The University Record, October 3, 1994


Editor's Note: Provost Gilbert R. Whitaker Jr. addressed Senate Assembly Sept. 26 in Rackham Amphitheater. The following is the text of his presentation titled “Intellectual Independence in an Era of Accountability.”

In a recent issue of Change magazine, Clark Kerr, former president of the University of California, said, “Universities enjoyed their autonomy historically as a result of their ethical conduct, and now, for the first time in American history, it may be said that they could be in the process of losing some of it for the same reason.”

Though his views echo theirs to some extent, no one would place Kerr in the same camp as the numerous critics of higher education seeking to destroy the autonomy that he seeks to save. You are all familiar with our more hostile critics, for example, Thomas Sowell who writes:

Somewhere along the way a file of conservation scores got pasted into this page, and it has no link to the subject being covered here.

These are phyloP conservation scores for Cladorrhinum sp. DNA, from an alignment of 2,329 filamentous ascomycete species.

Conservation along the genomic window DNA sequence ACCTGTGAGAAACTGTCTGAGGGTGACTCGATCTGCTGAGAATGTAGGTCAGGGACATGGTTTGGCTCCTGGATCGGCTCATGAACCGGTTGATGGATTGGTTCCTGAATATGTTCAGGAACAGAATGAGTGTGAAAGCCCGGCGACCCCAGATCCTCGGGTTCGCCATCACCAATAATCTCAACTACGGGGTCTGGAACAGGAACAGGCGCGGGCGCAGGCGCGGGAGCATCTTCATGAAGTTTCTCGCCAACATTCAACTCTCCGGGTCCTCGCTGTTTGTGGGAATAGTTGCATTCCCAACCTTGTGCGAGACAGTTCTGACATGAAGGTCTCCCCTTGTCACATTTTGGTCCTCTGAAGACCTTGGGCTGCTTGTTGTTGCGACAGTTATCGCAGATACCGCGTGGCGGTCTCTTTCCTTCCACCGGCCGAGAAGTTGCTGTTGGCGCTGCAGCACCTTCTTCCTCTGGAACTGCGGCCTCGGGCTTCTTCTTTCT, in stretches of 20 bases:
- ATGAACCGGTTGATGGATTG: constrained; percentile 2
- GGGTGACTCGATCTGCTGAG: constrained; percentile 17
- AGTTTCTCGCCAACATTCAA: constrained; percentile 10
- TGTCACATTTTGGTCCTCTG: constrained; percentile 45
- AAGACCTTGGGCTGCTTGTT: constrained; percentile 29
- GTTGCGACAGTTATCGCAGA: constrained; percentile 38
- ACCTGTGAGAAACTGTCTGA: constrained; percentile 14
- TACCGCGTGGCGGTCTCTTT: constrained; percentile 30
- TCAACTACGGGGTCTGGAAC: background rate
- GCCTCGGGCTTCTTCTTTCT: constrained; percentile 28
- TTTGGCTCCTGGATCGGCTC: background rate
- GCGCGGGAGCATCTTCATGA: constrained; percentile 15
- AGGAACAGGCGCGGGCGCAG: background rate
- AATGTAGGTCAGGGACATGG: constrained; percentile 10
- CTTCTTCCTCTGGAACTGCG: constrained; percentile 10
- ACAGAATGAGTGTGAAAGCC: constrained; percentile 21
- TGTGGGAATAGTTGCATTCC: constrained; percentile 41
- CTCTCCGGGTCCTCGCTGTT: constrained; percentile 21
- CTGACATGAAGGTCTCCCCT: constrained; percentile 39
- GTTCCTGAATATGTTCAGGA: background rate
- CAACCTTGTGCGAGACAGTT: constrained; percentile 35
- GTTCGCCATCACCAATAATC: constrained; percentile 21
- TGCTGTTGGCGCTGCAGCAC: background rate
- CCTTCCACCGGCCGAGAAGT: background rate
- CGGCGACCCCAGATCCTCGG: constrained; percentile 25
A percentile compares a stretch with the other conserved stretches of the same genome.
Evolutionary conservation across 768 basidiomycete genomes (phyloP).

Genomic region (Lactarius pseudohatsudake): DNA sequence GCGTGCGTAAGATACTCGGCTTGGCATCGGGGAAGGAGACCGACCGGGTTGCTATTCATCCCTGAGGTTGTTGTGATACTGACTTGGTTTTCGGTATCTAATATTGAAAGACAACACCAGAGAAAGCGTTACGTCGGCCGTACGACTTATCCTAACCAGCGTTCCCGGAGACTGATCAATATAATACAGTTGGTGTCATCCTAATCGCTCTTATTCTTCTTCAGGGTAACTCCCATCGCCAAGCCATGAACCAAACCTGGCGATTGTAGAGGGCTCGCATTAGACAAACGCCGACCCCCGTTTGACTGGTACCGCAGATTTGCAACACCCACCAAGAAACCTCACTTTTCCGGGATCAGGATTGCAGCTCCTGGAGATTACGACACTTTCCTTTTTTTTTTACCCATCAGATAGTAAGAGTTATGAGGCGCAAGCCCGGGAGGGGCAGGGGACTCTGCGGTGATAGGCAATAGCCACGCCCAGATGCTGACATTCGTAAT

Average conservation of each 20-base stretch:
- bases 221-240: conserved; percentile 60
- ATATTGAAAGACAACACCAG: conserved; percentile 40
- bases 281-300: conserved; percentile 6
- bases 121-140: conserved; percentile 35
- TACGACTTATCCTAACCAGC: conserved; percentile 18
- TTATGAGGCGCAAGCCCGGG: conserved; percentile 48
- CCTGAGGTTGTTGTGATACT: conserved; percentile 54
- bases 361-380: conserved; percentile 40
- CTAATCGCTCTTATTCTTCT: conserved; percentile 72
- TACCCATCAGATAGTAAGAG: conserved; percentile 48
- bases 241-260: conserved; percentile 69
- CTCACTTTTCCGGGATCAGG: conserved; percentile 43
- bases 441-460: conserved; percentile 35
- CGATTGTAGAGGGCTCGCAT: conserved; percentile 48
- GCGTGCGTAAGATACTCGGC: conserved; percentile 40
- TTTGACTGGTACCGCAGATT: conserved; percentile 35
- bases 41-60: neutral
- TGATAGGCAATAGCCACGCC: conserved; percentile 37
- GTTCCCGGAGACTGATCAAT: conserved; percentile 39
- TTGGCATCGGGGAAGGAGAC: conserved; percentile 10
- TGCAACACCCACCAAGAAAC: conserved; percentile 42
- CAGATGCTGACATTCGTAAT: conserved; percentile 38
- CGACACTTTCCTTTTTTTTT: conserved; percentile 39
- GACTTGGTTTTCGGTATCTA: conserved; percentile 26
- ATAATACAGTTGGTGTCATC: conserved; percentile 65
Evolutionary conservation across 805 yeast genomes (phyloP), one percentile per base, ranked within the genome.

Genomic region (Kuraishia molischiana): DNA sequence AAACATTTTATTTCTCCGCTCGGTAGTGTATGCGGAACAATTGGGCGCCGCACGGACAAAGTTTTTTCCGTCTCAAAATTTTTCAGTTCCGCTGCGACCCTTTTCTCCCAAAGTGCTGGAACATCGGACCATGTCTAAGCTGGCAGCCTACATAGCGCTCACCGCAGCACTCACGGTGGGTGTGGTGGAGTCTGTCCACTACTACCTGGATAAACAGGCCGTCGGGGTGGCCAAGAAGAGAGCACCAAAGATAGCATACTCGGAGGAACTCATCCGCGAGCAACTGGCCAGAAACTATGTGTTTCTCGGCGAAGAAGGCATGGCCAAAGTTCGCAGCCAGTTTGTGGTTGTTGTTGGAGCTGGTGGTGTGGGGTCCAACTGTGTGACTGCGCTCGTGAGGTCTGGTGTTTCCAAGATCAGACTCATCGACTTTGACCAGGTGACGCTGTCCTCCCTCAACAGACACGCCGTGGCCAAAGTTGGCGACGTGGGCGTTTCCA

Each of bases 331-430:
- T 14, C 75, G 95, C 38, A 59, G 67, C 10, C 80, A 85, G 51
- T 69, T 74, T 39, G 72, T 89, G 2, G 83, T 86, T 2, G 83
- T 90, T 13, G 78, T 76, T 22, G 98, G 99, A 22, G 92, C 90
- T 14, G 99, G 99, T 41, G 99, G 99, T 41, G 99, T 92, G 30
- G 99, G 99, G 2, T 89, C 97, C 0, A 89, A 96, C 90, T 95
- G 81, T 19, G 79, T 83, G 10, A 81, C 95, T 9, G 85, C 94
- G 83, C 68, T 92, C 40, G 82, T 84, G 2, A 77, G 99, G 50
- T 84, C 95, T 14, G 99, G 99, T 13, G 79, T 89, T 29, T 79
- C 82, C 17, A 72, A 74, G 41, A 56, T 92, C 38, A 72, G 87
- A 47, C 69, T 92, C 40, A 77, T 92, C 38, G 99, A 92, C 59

‘Professors who don’t show up on time for class, or who have obviously not bothered to prepare a coherent lecture, or don’t answer a student’s questions either clearly or with civility, all need to be exposed to the light of day. So do the ideologues for whom the classroom is a place fo political propaganda and the recruiting of disciples.’

or Martin Anderson, who argues:

It has been quite a while since anyone spoke of the world of American Higher Education as a place of integrity. For good reason. Within that world, integrity is dead, having succumbed to the death of a thousand cuts. . . . The death of integrity in the heart of higher education is the root cause of the educational troubles which afflict us today.’